Edgar Grenville Shaw (1921-1942)

An ongoing project to commemorate and research the lives of those who appear on war memorials and rolls of honour in the local area, who served in the military, or whose deaths were linked to conflict.
Edgar Grenville Shaw (1921-1942).jpg


Edgar Grenville Shaw was born on 21 January 1921, the son of ruling machine maker William Edgar Shaw and his wife Minnie[1] of Long Lane, Honley.

Following the death of his father in 1936, his mother subsequently moved to Cheltenham.

He was assigned to 55 Operational Training Unit at RAF Usworth and undertook training in Canada. He was killed on 12 March 1942 when his Hurricane (V6995) "collided with Hurricane AG132 of 55 OTU near Wingate, Durham during a training flight".


Huddersfield Examiner (14/Mar/1942):

Former Honley Man’s Death

The death has occurred of Sergt.-Pilot Edgar Grenville Shaw (21), formerly of Honley. He was the younger brother of Private William Franklin Shaw, who, as was reported last month, was wounded while serving with the New Zealand Expeditionary Force in Libya. Mrs. Shaw, the boys’ mother, has lived at Amberley Court, Clarence Square, Cheltenham, for the past two years. The late Mr. W. E. Shaw was formerly connected with the firm of Messrs. John Shaw and Sons, Honley.

Sergeant-Pilot E. G. Shaw was educated at Worksop College, and worked as a chartered accountant for the firm of Messrs. Wheawill and Sudworth. He had recently returned from Canada, where he completed a course of training for the Royal Air Force.

Huddersfield Examiner (21/Mar/1942):

Funeral of Sergt.-Pilot E. G. Shaw

The interment took place at Honley Church Burial Ground on Wednesday afternoon of Sergeant-Pilot Edgar Grenville Shaw (21), who formerly lived at Honley. Sergeant-Pilot Shaw was educated at Worksop College, and was a chartered accountant with the firm of Messrs. Wheawill and Sudworth. He had recently returned from Canada, where he completed a course of training for the Royal Air Force. He was the youngest son of Mrs. Shaw, who has lived at Cheltenham for the past two years, and the late Mr. W. E. Shaw.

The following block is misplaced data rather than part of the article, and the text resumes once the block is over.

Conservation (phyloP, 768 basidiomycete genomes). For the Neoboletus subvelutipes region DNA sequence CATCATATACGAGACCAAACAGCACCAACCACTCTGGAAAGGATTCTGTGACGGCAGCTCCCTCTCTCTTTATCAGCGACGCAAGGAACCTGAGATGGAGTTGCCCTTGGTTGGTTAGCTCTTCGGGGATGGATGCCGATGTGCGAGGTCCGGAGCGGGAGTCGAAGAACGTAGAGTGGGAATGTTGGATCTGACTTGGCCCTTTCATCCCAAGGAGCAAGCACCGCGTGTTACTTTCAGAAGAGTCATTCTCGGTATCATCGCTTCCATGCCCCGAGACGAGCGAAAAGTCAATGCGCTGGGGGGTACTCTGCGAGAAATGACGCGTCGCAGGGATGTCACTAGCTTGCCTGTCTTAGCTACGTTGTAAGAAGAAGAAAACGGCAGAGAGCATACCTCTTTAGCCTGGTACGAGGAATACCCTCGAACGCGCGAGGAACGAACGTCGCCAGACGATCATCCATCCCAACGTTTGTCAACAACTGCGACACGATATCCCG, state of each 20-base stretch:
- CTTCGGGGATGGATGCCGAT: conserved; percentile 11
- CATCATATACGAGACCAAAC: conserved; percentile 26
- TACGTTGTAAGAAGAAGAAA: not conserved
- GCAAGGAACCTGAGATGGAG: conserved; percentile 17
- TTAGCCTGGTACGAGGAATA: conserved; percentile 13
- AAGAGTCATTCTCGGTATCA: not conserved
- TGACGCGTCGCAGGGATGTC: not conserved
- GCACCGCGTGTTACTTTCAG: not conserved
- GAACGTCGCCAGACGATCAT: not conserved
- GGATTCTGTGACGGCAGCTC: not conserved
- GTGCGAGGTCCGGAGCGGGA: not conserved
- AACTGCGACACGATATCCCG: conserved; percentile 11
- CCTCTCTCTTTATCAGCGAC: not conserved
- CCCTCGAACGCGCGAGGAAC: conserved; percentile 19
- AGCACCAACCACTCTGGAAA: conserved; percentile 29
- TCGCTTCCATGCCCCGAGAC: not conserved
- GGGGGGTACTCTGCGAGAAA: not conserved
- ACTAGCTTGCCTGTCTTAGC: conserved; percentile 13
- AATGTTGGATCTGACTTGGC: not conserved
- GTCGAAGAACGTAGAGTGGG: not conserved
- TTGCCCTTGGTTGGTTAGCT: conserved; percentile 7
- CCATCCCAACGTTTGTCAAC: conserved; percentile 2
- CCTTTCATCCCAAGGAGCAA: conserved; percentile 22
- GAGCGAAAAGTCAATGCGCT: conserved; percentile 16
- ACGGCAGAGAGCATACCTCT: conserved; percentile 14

Sergeant-Pilot Shaw’s popularity was shown by the large number of mourners who attended the funeral, and the many floral tributes. The Vicar of Honley, the Rev. T. W. Clacy, conducted the services in the Parish Church and at the graveside. The hymns “There is a Green Hill” and “Praise, my soul, the King of Heaven,” and 23rd Psalm were sung, and Miss Mary B. Clacy sang the solo, “I know that my Redeemer Liveth.” Miss E. Parkin was at the organ.

The family and private mourners were Mrs. Shaw (mother), Mr. J. A. Shaw (brother), also representing Mrs. M. A. Shaw (aunt), Miss Margaret Shaw and Miss Angela Shaw (sisters), Mr. and Mrs. E. C Earnshaw (brother-in-law and sister), Mr John R. Kaye (uncle), Mr. and Mrs. Frank A. Kaye, Mr. and Mrs. Edward Morgan, Mr. and Mrs. W. Brian Bottomley (cousins), Mr. and Mrs. T. H. Simpson-Smith, Mrs. W. H. Smailes and Sgt.-Pilot Telford.

The bearers were all members of the A.T.C.

Among the wreaths were those from the Warrant Officers Flight-Sergeants and Sergeants, the Commanding Officer and Officers, and the People’s Services Institute of an R.A.F. station, and the staff of Messrs. Wheawill and Sudworth.

Huddersfield Examiner (18/Sep/1943):

Wounded Three Times

News has been received by his mother, Mrs. Edgar Shaw, of Slateford House, Slateford, near Edinburgh, that her son, "Billie" Shaw, has been discharged from the New Zealand Fighting Forces after being wounded three times. He volunteered for active service shortly after war was declared, and has been in the desert fighting for three and a half years. He was with the New Zealanders in Greece in April, 1941, and later fought in the Libyan campaign when he received his first wounds and was taken prisoner of war. A couple of New Zealanders recaptured him after an hour’s captivity, and brought him to get his wounds dressed. He was wounded again in July and again in the big battle of October 23 last year. He was in the New Zealand infantry, and shared their unbounded joy at entering Tripoli. Since then he has been in hospital at Palestine for many weeks with dysentry.

He is the second son of the late William Edgar Shaw, ruling machine maker, of Honley. His surviving brother, John Arthur, is in the Royal Engineers. His younger brother, Sgt.-Pilot Grenville Shaw, lost his life in air operations last year. His sister, Margaret Shaw, is serving in the W.R.N.S.

Commonwealth War Graves Commission



Notes and References

  1. Born Jemima Jessie Corsie Mowat at Evie, Orkney, Scotland.